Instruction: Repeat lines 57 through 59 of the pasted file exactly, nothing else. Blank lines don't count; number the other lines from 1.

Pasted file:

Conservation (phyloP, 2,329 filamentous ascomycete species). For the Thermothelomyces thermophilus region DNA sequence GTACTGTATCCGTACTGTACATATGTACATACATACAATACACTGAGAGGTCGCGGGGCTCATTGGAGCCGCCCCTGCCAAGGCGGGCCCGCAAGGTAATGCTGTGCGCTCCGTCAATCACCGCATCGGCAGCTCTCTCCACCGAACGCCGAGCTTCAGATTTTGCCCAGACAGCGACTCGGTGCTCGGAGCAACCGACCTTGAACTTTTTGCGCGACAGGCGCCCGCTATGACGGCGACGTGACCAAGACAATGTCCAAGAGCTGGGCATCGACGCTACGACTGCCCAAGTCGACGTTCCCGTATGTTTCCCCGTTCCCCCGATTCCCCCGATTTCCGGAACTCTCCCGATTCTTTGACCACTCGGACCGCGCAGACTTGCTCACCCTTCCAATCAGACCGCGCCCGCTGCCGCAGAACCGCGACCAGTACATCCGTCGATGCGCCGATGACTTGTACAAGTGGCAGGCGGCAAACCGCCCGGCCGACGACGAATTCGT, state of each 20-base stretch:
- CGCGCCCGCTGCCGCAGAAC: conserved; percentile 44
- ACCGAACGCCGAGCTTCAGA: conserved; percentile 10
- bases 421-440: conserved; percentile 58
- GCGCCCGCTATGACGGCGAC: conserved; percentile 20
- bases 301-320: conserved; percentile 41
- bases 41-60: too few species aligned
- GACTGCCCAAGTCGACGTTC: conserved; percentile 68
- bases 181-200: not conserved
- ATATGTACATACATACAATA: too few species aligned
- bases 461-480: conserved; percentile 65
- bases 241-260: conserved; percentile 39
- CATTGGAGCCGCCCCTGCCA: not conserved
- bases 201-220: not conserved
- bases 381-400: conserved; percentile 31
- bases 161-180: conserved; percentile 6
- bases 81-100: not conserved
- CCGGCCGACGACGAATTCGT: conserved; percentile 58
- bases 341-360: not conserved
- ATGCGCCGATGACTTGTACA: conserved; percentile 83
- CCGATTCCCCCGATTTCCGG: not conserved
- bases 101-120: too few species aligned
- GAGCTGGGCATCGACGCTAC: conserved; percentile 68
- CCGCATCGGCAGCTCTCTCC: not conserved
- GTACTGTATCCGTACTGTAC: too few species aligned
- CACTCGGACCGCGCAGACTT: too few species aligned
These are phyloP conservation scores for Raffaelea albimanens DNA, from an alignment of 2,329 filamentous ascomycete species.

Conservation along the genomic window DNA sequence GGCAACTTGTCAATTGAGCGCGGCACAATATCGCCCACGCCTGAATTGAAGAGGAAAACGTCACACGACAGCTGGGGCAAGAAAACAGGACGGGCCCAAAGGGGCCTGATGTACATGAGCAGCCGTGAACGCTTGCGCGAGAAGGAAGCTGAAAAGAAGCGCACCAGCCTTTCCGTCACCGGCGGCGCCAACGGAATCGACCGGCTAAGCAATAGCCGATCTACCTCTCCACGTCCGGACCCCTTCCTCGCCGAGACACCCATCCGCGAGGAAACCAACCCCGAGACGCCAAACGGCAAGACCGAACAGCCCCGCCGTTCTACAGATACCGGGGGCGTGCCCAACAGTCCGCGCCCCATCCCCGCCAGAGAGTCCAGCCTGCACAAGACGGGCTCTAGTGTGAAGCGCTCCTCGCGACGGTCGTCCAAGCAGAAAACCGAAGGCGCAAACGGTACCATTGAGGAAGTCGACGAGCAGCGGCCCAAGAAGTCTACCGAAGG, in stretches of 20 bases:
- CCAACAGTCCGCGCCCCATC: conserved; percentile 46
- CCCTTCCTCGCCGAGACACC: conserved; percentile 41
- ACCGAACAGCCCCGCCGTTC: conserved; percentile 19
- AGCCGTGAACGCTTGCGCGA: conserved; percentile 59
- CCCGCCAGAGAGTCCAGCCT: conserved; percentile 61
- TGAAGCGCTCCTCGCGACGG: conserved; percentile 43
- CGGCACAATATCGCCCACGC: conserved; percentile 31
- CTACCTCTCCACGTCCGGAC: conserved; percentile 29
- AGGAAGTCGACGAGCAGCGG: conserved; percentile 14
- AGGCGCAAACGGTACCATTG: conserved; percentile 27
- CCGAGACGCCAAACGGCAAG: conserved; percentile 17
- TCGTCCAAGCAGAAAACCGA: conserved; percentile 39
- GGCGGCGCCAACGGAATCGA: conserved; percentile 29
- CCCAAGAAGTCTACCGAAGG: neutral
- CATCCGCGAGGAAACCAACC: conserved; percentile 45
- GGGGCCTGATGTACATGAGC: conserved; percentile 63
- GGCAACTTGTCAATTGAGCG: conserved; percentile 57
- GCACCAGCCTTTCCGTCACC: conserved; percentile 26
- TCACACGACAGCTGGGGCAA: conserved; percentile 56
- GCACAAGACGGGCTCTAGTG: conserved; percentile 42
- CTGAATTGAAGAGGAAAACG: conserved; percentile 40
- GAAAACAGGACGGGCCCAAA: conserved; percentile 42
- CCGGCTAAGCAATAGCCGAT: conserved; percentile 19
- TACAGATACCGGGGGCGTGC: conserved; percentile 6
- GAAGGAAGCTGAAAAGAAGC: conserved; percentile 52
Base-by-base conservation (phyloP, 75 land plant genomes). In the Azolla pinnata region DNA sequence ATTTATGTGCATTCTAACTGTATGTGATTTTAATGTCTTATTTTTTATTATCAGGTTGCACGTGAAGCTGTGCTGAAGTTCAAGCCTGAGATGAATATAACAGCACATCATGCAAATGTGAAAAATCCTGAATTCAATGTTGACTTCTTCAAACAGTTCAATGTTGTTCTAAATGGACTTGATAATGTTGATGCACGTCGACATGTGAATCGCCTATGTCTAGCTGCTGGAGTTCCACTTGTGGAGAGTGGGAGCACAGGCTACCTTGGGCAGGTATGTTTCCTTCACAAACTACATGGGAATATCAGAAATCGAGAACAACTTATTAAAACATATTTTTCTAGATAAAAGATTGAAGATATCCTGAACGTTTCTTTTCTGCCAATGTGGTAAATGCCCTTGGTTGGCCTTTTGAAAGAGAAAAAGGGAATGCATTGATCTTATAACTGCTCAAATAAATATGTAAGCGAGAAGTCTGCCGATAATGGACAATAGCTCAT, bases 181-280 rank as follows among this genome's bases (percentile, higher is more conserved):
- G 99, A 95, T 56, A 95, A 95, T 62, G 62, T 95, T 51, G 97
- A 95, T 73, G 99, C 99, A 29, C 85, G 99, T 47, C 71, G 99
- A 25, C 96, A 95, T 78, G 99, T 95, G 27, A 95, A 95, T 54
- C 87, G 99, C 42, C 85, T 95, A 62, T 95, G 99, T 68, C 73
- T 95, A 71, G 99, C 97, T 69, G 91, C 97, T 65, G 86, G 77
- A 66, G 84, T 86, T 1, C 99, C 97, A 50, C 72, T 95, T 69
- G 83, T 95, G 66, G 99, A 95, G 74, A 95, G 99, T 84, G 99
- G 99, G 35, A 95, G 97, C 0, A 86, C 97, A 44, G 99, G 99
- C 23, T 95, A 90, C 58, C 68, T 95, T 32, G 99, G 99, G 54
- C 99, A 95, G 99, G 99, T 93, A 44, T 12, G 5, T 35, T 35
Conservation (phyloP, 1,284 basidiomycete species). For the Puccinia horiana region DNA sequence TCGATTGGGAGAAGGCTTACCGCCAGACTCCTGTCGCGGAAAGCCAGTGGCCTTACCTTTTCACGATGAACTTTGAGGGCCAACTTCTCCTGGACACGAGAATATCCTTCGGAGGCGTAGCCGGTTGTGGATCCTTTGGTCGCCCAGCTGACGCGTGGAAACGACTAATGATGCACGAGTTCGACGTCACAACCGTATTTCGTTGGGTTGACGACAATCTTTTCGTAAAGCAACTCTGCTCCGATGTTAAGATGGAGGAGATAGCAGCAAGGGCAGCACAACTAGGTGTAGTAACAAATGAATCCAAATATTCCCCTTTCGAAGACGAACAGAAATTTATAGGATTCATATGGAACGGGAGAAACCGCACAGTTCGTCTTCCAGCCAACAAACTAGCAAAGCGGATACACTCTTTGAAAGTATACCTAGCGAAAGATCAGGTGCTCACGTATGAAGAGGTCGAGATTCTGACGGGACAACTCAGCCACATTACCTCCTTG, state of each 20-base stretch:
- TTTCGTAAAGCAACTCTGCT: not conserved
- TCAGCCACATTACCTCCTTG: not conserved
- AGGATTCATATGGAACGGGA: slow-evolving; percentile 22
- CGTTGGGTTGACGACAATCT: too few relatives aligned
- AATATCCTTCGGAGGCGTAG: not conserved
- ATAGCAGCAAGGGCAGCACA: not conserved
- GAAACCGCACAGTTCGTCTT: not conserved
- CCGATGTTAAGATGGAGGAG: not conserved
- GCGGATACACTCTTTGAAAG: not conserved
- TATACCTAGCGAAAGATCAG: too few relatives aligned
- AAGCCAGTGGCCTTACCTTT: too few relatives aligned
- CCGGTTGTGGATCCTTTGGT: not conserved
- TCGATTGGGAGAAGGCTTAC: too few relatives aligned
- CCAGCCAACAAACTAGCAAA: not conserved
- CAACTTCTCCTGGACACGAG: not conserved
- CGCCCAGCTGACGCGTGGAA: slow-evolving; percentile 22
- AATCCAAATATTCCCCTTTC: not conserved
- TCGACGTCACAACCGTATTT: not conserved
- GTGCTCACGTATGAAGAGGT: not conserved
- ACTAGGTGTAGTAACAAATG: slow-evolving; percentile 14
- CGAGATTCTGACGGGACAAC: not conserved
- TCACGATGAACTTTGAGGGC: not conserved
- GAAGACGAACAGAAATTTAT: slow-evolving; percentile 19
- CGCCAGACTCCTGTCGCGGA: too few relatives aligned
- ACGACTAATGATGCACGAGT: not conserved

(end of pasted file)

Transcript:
- A 25, C 96, A 95, T 78, G 99, T 95, G 27, A 95, A 95, T 54
- C 87, G 99, C 42, C 85, T 95, A 62, T 95, G 99, T 68, C 73
- T 95, A 71, G 99, C 97, T 69, G 91, C 97, T 65, G 86, G 77